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Ensuring Clean Air in the Classroom 

By Dan Lenzen, director of Design and Innovation
Students in the Design and Innovation program work on COVID-19-related projects.
When the COVID-19 pandemic hit, students in Design and Innovation asked, “What can we do to help?” In spring 2020, many students made door openers, bag carriers, face shields, plexiglass barriers and other touch-related items—practical projects for what society knew about the virus at the time. 

The research on how COVID-19 spreads has grown exponentially since March 2020. There are many articles about the historical reasons why the public focused on fomites (touchable objects carrying the virus) rather than aerosols (small, airborne particles that may not drop onto surfaces). Now we know that aerosols are a key component in widespread infection. With this knowledge, students shifted focus away from creating touch-related items to enhance classroom air quality.  

In partnership with Dr. Kim Prather, a UC San Diego professor and leading expert regarding aerosols, the school learned a simple way to measure clean air in the classrooms—CO2 (carbon dioxide) levels. Schools can have some of the most densely packed rooms in the country, more than a typical office building. The amount of CO2 present is a good indicator of how much previously-exhaled air is in the space in most rooms. Higher CO2 means more “recycled” air, which can mean high potential levels of COVID-19 aerosols. This is a vital measure for the safety of our school.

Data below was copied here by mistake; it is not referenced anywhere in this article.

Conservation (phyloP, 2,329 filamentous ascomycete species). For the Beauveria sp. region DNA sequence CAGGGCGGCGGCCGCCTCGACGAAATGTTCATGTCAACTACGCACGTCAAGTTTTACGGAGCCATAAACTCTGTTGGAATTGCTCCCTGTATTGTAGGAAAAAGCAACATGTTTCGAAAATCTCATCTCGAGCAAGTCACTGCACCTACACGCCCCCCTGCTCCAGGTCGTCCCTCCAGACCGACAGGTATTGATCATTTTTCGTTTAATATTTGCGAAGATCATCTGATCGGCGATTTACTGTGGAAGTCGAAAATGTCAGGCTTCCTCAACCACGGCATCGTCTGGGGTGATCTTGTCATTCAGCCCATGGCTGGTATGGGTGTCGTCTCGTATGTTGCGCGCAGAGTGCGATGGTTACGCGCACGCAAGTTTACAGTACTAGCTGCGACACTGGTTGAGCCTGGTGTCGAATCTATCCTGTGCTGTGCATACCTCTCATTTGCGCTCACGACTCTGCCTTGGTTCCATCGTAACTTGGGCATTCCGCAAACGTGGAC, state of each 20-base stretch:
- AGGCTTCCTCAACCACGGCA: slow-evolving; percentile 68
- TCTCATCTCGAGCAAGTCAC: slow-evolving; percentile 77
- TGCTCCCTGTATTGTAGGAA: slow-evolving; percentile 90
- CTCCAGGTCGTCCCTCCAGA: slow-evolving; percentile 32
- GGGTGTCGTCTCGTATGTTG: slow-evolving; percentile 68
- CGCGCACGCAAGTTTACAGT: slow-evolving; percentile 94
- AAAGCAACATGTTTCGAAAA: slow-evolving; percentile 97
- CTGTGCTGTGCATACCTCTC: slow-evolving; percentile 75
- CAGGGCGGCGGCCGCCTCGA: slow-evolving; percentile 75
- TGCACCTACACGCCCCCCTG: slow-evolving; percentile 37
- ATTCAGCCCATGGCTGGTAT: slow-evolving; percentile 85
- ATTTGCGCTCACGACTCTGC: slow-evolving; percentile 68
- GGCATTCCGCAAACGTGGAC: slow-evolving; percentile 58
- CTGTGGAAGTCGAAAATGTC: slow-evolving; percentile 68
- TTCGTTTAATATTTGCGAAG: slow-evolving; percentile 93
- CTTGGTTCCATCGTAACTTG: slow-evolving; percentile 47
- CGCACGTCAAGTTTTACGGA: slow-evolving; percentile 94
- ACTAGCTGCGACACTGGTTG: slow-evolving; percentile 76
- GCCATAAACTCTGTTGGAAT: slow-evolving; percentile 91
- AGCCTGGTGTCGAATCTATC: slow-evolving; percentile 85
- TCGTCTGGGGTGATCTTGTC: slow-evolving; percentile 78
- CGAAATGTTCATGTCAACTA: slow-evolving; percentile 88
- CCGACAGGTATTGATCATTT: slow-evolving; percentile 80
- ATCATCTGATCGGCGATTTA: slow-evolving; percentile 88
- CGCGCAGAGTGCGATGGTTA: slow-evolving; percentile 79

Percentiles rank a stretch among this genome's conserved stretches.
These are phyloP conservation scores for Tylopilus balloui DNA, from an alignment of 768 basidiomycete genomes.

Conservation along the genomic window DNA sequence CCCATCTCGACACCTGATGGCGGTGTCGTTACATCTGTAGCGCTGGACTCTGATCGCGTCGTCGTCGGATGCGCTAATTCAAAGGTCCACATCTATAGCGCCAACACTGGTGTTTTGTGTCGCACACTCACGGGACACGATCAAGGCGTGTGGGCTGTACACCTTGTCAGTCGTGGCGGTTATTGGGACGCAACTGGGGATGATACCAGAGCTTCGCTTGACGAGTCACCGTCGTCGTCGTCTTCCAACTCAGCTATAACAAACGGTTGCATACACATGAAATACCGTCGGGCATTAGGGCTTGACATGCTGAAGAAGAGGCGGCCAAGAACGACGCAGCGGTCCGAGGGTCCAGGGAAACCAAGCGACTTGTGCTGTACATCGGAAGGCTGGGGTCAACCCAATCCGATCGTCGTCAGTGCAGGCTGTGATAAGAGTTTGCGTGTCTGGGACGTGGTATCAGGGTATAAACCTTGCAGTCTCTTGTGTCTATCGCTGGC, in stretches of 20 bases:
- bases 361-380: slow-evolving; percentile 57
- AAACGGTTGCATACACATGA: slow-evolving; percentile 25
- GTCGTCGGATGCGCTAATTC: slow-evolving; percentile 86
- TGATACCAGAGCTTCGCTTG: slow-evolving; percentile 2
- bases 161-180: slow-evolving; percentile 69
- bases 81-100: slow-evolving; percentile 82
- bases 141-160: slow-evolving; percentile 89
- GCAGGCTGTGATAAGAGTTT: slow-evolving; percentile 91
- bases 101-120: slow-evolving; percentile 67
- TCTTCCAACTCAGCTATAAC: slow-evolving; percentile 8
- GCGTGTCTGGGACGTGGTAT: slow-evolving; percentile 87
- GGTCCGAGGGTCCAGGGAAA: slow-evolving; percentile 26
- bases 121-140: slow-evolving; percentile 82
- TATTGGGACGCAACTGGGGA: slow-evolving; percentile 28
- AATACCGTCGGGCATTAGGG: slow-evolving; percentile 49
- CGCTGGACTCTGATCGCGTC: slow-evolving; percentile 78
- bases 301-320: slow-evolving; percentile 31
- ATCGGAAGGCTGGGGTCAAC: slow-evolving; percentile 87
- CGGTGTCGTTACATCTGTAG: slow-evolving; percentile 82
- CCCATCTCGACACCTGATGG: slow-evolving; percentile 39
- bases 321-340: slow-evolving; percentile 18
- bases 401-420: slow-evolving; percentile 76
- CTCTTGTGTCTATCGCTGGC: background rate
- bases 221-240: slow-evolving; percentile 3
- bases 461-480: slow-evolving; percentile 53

The Design and Innovation department discovered that CO2 sensors are easily accessible and programmable through basic electronic engineering knowledge. Conveniently, learning how to gather data from sensors is part of the electronics sensor unit in the Innovation Technology Studio class. Therefore, it is a skill many students have.

Across multiple classes, students took on various aspects of a large-scale air quality monitoring project:
  • Taylor Hansen ’23 in Advanced Application Development: Data collection
  • Daven Gujral ’21 in Advanced Design and Innovation: Efficient housing
  • John Guckian ’23 in 3D Modeling Flex & Innovation Tech Studio: 3D printed housing
  • The students of Innovation Tech Studio: Large production of CO2 Sensors

Prototypes have been installed with an LCD screen showing the CO2 parts per million (ppm) in various classrooms to gather feedback. For reference, outdoor air is just over 400 ppm, poorly ventilated classrooms and schools can reach 4,000 ppm. Therefore, anything below 800 ppm indicates very good ventilation for preventing COVID-19 spread. The school has discovered through multiple professional tests and school-created sensors that the air quality in LJCDS classrooms is spectacular—rarely reaching over 500ppm in most classrooms—due to the strong ventilation and filtration measures implemented by the operations department. 

Real design projects have real users testing the product. Therefore, Ms. Poliner’s Middle School science students will use the sensors to test the effectiveness of different fan configurations. Future projects will connect Upper School science and math with the sensors to run experimental and data science projects. 

Integrating vital learning objectives with real-world applications is the design and innovation program’s goal. The students’ work is shared through open-source development sites and educational channels to inspire greatness for a safer world. To follow the students’ methods or to create a sensor unit, the innovation department uploaded instructions to share online.

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